Keep that in mind. John Sculley, I was talking to a former employee of Apple over here in Japan, and he said he got there when John Sculley was cleaning up a lot of stuff. He cleaned up a lot of the issues, operational, things like that, but when it came to innovation afterwards, they burned through a ton of CEOs and innovation dropped out because the visionary dropped out. So it's really important, too, when you hire someone with domain expertise, they can help you grow the business, because they can think in terms of the experience that they have. That's all I have to say about that. I think its really important, 'cause I made these mistakes a couple of times, and sometimes we need to pull things back and make adjustments. So yeah, let me know what you think in the comments.
I forgot to mention were we were. This is Takayama. It's right before the gates into the Japanese Alps. It's a good change up from the hustle and bustle of Tokyo. It's a good place to relax. They have onsens up here. Onsens are the baths, very traditional, and then the ryokans ... I can't even pronounce it. Those are the traditional Japanese inns. It's pretty cool to see a preserved Japanese town like this. It's a good change-up.
I noticed there's nobody on this street. It's cold, but it's okay. I'm doing this to bring you a little value on how Takayama looks. Pretty cool.
I wanna talk about why traveling helps grow your business, ultimately. Even things like this, I noticed that one ramen shop today and then a Chinese restaurant yesterday ran by Japanese people. At lunch today during ramen, the guy took a picture of me, shook my hand, gave me his card, asked where I was from, and it was really personable and personal as well, and gave me a discount, too. That kind of stuff in the service business or any kind of business at all, that's customer success or customer relationships, whatever you wanna call it.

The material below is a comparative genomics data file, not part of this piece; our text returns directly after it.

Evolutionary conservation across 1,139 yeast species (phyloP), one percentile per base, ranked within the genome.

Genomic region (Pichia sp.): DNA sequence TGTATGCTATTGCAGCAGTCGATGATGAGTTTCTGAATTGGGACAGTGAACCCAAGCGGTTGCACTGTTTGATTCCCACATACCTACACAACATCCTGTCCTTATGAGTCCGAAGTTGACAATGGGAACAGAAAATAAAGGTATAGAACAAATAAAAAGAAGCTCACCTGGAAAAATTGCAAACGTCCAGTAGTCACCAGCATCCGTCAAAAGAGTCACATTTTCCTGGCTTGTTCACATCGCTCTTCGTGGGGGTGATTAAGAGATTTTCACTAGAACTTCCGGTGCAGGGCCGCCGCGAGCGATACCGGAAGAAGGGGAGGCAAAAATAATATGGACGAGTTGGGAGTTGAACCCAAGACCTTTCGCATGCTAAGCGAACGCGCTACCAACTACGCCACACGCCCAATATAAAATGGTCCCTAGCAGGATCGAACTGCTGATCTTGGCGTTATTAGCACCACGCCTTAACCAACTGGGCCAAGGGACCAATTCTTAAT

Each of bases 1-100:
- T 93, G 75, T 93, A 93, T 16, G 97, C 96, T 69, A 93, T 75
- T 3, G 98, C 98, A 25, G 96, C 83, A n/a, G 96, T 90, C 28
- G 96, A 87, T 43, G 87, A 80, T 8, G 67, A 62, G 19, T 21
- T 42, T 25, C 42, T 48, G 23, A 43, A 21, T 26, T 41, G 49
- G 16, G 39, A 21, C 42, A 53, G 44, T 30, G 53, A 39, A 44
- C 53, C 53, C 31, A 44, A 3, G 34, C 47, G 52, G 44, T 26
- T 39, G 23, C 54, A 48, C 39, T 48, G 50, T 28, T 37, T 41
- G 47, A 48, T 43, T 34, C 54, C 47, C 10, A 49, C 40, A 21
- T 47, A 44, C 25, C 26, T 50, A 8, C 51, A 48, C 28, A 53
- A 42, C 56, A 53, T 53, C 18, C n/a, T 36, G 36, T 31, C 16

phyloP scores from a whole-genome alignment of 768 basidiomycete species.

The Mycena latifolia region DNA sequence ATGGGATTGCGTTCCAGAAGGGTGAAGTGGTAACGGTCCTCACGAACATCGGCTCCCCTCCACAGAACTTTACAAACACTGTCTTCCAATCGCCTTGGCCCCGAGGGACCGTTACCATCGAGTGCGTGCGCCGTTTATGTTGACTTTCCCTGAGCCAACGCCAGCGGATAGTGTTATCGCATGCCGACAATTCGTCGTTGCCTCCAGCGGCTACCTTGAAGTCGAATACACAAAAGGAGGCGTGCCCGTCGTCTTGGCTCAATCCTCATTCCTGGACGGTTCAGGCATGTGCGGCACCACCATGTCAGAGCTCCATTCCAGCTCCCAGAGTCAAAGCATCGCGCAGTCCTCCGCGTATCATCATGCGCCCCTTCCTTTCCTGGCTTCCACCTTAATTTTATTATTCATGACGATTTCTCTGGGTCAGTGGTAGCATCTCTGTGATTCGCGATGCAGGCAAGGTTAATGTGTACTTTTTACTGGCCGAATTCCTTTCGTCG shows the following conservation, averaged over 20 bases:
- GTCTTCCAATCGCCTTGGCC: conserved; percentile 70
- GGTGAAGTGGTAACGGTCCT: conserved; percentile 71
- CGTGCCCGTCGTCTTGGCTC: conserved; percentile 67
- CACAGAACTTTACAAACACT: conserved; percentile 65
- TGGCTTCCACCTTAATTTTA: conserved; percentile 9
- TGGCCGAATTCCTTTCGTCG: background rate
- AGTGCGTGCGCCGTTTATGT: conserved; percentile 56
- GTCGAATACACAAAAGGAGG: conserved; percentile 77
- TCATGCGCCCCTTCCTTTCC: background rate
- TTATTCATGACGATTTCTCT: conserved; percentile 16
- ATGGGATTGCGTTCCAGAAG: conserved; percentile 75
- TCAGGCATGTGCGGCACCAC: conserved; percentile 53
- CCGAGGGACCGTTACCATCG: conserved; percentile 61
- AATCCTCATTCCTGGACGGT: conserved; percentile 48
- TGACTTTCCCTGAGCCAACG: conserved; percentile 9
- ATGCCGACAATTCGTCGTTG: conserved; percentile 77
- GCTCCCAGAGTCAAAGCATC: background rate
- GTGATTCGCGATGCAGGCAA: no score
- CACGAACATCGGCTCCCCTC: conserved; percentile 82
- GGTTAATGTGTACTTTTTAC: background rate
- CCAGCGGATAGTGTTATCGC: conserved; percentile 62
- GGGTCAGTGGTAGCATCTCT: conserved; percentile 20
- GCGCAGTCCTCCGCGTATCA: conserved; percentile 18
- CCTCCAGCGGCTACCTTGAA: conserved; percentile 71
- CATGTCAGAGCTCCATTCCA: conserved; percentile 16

When you have that level of personal touch, it's almost like a friendship. Then yesterday when I was eating dinner, it was run by a husband and wife, just two people that are cooking. They run the shop. That shop's been around for 50 years. In the background, there's pictures of their guests and then different postcards, things like that. So there's a lot of history behind the restaurant. They took good care of me. They recommended what to eat. They gave me extra food, talked to me in English, asked where I was from. Then the other thing is, also, at the end when I walked out, she offered to give me an umbrella. I said, "No, it's okay." Well then she reaches out, shakes my hand, and as she grabs my had, she takes out a chocolate bar, and it's her favorite Japanese chocolate bar, and she gives me one. That's really memorable.
Even that kind of stuff, it teaches you ... Let's say my marketing agency, it teaches you, for myself, it's like, "Okay, how do I do the same thing? How can I take the perspective that I get from here and then integrate that into what I'm doing as a business or a [inaudible 00:05:47] company or whatever it is exactly? There's a lot of learnings you get when you're traveling. I talked about, in another video, about the efficiencies of the Japanese. The subway is the best in the world. I think the system's the best in the world. It's very efficient. You know what you're gonna get out of it. It's way better than what I've seen with New York. That's perspective, too. They do everything in a very optimized way.
Just some food for thought. [inaudible 00:06:12] your thoughts in the comments. If you enjoy videos like this, wanna grow your business, subscribe and see you in the next one.